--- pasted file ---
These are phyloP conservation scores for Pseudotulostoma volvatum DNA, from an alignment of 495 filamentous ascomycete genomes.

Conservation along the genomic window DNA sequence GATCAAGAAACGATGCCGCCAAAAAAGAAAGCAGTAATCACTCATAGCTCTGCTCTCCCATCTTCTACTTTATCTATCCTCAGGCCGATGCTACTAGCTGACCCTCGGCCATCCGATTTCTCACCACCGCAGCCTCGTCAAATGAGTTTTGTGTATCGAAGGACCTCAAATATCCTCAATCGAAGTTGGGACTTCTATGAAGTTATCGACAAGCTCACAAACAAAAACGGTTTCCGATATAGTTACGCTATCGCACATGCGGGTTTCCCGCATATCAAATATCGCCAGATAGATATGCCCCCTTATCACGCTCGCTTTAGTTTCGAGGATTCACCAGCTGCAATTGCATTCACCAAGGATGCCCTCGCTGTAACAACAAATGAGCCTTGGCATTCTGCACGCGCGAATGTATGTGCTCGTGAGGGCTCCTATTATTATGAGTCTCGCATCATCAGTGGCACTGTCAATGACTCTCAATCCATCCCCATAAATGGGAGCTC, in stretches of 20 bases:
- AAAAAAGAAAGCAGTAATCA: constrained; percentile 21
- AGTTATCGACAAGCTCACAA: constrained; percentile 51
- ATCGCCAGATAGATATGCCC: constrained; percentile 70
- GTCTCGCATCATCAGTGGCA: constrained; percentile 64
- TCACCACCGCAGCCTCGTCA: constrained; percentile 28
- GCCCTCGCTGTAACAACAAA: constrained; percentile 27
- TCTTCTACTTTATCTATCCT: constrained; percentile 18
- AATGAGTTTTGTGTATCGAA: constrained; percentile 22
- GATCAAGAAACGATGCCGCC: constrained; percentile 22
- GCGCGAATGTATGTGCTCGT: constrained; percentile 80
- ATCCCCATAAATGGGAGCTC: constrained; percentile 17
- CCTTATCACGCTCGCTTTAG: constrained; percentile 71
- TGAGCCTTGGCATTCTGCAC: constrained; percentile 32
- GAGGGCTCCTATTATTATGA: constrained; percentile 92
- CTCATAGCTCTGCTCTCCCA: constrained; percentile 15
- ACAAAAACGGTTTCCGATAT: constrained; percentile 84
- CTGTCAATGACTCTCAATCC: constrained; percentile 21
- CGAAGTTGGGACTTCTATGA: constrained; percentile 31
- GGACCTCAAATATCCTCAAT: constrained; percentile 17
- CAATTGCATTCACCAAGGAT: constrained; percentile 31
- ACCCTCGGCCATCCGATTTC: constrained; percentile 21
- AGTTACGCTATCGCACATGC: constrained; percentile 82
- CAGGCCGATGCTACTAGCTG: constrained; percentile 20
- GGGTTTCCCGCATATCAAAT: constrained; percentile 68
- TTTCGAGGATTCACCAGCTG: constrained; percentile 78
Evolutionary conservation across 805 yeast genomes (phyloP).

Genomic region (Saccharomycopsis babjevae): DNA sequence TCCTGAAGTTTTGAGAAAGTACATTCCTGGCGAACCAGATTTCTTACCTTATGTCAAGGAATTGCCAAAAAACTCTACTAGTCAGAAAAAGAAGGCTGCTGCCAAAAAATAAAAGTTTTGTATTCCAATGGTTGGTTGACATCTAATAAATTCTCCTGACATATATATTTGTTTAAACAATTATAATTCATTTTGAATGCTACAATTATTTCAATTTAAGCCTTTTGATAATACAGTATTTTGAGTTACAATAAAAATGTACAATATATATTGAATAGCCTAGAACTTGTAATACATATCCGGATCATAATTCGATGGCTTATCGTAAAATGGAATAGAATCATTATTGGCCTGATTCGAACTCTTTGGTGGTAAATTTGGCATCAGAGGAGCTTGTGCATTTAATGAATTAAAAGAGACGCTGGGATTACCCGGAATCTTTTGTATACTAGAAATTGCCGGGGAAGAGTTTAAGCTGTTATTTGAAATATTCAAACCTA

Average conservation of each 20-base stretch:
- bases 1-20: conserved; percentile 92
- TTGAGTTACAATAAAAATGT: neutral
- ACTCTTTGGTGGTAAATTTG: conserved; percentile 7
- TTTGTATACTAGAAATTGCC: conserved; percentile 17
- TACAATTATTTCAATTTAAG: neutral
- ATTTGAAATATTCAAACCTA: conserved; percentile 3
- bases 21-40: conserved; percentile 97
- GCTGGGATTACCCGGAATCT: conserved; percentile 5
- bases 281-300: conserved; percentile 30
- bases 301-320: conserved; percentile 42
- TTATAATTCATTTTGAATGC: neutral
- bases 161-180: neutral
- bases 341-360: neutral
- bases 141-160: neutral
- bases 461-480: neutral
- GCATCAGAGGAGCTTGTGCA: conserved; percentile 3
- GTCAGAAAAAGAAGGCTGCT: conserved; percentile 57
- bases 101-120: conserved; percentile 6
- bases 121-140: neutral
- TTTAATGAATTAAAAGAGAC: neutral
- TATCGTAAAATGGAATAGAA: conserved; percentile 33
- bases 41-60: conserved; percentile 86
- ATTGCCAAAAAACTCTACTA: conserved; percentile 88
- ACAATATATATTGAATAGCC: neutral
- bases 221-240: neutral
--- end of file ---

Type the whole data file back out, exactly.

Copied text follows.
These are phyloP conservation scores for Pseudotulostoma volvatum DNA, from an alignment of 495 filamentous ascomycete genomes.

Conservation along the genomic window DNA sequence GATCAAGAAACGATGCCGCCAAAAAAGAAAGCAGTAATCACTCATAGCTCTGCTCTCCCATCTTCTACTTTATCTATCCTCAGGCCGATGCTACTAGCTGACCCTCGGCCATCCGATTTCTCACCACCGCAGCCTCGTCAAATGAGTTTTGTGTATCGAAGGACCTCAAATATCCTCAATCGAAGTTGGGACTTCTATGAAGTTATCGACAAGCTCACAAACAAAAACGGTTTCCGATATAGTTACGCTATCGCACATGCGGGTTTCCCGCATATCAAATATCGCCAGATAGATATGCCCCCTTATCACGCTCGCTTTAGTTTCGAGGATTCACCAGCTGCAATTGCATTCACCAAGGATGCCCTCGCTGTAACAACAAATGAGCCTTGGCATTCTGCACGCGCGAATGTATGTGCTCGTGAGGGCTCCTATTATTATGAGTCTCGCATCATCAGTGGCACTGTCAATGACTCTCAATCCATCCCCATAAATGGGAGCTC, in stretches of 20 bases:
- AAAAAAGAAAGCAGTAATCA: constrained; percentile 21
- AGTTATCGACAAGCTCACAA: constrained; percentile 51
- ATCGCCAGATAGATATGCCC: constrained; percentile 70
- GTCTCGCATCATCAGTGGCA: constrained; percentile 64
- TCACCACCGCAGCCTCGTCA: constrained; percentile 28
- GCCCTCGCTGTAACAACAAA: constrained; percentile 27
- TCTTCTACTTTATCTATCCT: constrained; percentile 18
- AATGAGTTTTGTGTATCGAA: constrained; percentile 22
- GATCAAGAAACGATGCCGCC: constrained; percentile 22
- GCGCGAATGTATGTGCTCGT: constrained; percentile 80
- ATCCCCATAAATGGGAGCTC: constrained; percentile 17
- CCTTATCACGCTCGCTTTAG: constrained; percentile 71
- TGAGCCTTGGCATTCTGCAC: constrained; percentile 32
- GAGGGCTCCTATTATTATGA: constrained; percentile 92
- CTCATAGCTCTGCTCTCCCA: constrained; percentile 15
- ACAAAAACGGTTTCCGATAT: constrained; percentile 84
- CTGTCAATGACTCTCAATCC: constrained; percentile 21
- CGAAGTTGGGACTTCTATGA: constrained; percentile 31
- GGACCTCAAATATCCTCAAT: constrained; percentile 17
- CAATTGCATTCACCAAGGAT: constrained; percentile 31
- ACCCTCGGCCATCCGATTTC: constrained; percentile 21
- AGTTACGCTATCGCACATGC: constrained; percentile 82
- CAGGCCGATGCTACTAGCTG: constrained; percentile 20
- GGGTTTCCCGCATATCAAAT: constrained; percentile 68
- TTTCGAGGATTCACCAGCTG: constrained; percentile 78
Evolutionary conservation across 805 yeast genomes (phyloP).

Genomic region (Saccharomycopsis babjevae): DNA sequence TCCTGAAGTTTTGAGAAAGTACATTCCTGGCGAACCAGATTTCTTACCTTATGTCAAGGAATTGCCAAAAAACTCTACTAGTCAGAAAAAGAAGGCTGCTGCCAAAAAATAAAAGTTTTGTATTCCAATGGTTGGTTGACATCTAATAAATTCTCCTGACATATATATTTGTTTAAACAATTATAATTCATTTTGAATGCTACAATTATTTCAATTTAAGCCTTTTGATAATACAGTATTTTGAGTTACAATAAAAATGTACAATATATATTGAATAGCCTAGAACTTGTAATACATATCCGGATCATAATTCGATGGCTTATCGTAAAATGGAATAGAATCATTATTGGCCTGATTCGAACTCTTTGGTGGTAAATTTGGCATCAGAGGAGCTTGTGCATTTAATGAATTAAAAGAGACGCTGGGATTACCCGGAATCTTTTGTATACTAGAAATTGCCGGGGAAGAGTTTAAGCTGTTATTTGAAATATTCAAACCTA

Average conservation of each 20-base stretch:
- bases 1-20: conserved; percentile 92
- TTGAGTTACAATAAAAATGT: neutral
- ACTCTTTGGTGGTAAATTTG: conserved; percentile 7
- TTTGTATACTAGAAATTGCC: conserved; percentile 17
- TACAATTATTTCAATTTAAG: neutral
- ATTTGAAATATTCAAACCTA: conserved; percentile 3
- bases 21-40: conserved; percentile 97
- GCTGGGATTACCCGGAATCT: conserved; percentile 5
- bases 281-300: conserved; percentile 30
- bases 301-320: conserved; percentile 42
- TTATAATTCATTTTGAATGC: neutral
- bases 161-180: neutral
- bases 341-360: neutral
- bases 141-160: neutral
- bases 461-480: neutral
- GCATCAGAGGAGCTTGTGCA: conserved; percentile 3
- GTCAGAAAAAGAAGGCTGCT: conserved; percentile 57
- bases 101-120: conserved; percentile 6
- bases 121-140: neutral
- TTTAATGAATTAAAAGAGAC: neutral
- TATCGTAAAATGGAATAGAA: conserved; percentile 33
- bases 41-60: conserved; percentile 86
- ATTGCCAAAAAACTCTACTA: conserved; percentile 88
- ACAATATATATTGAATAGCC: neutral
- bases 221-240: neutral